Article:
|Diagram 1 White to move|
Overlooking simple mate patterns.
|Diagram 2 White to move|
Missing an overworked piece.
|Diagram 3 White to move|
Underestimating my invasion.
|Diagram 4 Black to move|
Wrong choice between two knight moves.
|Diagram 5 Black to move|
Both moves threaten mate with 2. ... Qh2
I chose 1. ... Ng4 because of the extra knight fork 2. Re2 Nf2+
Hidden behind this, is that I missed the following mate patterns: 1. ... Ng4 2. ... Nf2#
and 1. ... Nf3 2. ... Qh3#
The problem is not of course that the mate patterns are unfamiliar, but that I decide not to look for them. More precise: there is nothing that triggers the decision to look for the mate patterns.
Of course one can argue that I should look better. Of course I would find the patterns then, sooner or later. I can find almost any solution, given enough time. But this is a quest for speed too. Making the right decisions in short enough time. It is about optimizing the search process for the right move. Omitting unnecessary considerations is just as important as considering the right moves, when it comes to speed.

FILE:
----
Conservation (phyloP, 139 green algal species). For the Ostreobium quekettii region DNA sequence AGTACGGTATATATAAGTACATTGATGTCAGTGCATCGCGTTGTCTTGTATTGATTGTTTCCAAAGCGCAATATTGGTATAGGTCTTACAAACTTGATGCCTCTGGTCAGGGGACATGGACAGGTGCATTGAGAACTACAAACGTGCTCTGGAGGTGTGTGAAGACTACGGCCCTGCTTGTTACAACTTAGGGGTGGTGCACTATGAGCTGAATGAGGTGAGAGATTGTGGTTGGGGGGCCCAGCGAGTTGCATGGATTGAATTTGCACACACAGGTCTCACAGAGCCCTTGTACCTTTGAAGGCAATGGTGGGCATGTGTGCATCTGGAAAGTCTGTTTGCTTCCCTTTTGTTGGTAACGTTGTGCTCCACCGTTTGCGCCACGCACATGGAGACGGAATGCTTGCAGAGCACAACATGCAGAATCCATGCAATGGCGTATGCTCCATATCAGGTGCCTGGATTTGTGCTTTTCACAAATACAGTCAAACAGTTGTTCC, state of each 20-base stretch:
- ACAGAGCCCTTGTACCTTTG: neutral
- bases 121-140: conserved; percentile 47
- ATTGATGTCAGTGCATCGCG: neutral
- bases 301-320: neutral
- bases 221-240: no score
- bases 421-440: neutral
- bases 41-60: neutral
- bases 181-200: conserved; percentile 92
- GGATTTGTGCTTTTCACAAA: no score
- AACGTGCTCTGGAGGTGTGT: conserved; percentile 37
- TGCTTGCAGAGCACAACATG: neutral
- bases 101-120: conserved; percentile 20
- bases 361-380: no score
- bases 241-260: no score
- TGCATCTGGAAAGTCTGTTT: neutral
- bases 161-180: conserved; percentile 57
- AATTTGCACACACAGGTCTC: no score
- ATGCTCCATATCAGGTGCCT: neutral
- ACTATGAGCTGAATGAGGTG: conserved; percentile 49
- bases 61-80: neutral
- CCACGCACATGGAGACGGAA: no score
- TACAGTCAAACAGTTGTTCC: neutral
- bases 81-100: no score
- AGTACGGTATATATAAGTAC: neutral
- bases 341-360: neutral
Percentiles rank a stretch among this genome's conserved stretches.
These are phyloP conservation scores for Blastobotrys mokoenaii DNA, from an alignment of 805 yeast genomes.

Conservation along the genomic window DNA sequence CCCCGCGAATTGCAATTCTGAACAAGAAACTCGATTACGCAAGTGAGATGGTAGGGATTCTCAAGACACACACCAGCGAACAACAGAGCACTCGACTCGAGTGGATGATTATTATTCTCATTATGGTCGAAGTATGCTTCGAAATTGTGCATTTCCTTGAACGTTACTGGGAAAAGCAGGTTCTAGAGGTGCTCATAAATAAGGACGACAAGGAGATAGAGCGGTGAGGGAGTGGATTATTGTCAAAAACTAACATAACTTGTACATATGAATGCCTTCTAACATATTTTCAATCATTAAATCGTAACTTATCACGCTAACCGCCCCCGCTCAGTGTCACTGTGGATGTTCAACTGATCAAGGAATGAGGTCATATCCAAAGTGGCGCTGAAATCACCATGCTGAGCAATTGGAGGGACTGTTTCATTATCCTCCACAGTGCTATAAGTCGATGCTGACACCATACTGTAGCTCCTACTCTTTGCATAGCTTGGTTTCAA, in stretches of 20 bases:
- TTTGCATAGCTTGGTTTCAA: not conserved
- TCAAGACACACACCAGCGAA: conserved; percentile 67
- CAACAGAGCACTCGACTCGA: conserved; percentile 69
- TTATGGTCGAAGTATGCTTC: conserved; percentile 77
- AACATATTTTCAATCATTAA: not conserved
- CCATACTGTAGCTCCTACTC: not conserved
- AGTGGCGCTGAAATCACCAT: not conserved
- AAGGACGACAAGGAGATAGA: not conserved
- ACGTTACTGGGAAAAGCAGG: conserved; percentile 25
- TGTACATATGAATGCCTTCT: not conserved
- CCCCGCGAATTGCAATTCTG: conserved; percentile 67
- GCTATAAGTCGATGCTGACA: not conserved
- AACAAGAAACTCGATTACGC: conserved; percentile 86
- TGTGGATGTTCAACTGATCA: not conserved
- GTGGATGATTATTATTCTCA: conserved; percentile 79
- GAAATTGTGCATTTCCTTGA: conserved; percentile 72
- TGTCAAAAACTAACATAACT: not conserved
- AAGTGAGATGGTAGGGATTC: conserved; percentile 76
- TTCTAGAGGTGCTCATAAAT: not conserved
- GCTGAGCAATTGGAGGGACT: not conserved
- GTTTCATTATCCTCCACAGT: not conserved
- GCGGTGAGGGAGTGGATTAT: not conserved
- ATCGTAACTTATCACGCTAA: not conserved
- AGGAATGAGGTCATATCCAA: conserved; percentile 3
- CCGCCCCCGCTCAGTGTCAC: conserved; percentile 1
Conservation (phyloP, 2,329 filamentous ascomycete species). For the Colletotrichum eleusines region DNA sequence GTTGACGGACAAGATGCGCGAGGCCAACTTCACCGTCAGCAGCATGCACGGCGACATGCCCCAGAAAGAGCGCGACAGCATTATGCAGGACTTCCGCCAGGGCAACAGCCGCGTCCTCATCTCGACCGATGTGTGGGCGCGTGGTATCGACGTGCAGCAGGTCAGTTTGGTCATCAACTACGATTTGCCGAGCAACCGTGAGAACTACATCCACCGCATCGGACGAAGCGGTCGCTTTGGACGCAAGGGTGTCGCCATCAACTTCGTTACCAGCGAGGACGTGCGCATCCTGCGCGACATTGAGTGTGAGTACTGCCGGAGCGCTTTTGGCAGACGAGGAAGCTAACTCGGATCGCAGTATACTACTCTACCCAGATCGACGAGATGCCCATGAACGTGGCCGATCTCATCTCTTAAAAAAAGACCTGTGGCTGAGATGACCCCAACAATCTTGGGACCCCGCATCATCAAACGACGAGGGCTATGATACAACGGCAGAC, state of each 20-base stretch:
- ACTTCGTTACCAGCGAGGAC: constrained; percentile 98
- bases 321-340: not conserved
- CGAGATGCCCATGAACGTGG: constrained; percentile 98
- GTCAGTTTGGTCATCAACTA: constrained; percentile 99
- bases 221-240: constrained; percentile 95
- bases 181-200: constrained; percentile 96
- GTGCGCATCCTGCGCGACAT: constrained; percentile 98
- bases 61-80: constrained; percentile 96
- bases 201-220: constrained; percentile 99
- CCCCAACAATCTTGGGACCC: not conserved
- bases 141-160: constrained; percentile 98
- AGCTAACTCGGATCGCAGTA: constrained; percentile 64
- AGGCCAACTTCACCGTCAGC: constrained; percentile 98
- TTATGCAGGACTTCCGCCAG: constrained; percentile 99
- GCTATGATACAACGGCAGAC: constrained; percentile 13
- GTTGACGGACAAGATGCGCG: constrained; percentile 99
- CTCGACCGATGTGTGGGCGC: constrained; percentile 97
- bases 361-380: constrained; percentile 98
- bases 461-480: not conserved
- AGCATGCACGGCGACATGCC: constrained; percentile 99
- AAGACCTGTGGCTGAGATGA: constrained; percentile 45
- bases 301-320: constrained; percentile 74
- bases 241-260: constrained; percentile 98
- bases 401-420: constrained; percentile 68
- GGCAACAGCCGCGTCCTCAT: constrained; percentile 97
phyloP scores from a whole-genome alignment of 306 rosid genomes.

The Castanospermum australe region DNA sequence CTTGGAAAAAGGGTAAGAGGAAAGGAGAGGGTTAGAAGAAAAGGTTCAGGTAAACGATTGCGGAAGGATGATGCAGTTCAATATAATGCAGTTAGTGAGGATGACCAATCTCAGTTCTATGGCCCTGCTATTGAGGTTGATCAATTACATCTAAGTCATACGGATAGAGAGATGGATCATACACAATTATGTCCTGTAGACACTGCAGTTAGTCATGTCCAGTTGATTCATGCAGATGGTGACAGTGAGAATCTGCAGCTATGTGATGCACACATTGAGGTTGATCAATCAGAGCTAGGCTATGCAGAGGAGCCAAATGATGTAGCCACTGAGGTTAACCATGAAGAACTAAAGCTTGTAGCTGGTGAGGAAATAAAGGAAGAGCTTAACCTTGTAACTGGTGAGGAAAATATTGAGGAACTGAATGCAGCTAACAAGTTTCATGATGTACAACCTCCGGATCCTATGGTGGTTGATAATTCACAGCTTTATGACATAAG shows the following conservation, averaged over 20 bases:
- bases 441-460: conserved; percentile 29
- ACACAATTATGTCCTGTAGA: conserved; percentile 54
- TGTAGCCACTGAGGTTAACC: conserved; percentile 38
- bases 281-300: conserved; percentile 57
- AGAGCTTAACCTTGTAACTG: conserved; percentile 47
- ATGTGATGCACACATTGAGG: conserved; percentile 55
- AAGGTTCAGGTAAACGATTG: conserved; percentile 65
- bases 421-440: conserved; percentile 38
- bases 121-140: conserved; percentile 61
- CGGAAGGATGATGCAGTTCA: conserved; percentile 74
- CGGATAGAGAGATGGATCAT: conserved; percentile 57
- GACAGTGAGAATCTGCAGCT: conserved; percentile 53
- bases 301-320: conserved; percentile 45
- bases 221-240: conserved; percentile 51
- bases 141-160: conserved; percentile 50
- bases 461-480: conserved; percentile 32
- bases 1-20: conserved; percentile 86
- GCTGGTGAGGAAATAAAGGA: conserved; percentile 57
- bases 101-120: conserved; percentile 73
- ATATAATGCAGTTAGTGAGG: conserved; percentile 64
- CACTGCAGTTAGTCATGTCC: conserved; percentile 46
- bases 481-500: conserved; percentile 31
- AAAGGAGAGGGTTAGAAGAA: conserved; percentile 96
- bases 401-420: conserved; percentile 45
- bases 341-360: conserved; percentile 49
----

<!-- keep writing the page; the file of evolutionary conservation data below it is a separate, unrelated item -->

When I encounter the other error categories, I will add them to this post. In general I'm approaching a problem more logically now, in stead of by trial & error. But since logical reasoning takes more time, the improvement in method doesn't show up in the figures just yet. Well, an increasement of 90 points is not too shabby, but that's a new ATH, which is of course a statistical incident. At average, I increased about 50 points.
It is a matter of investigating what is going on in my mind during these mistakes and excessive time usage. I need a good diagnosis before I can think about a remedy. I'm going to count the errors first, so I know which categories occur the most frequent.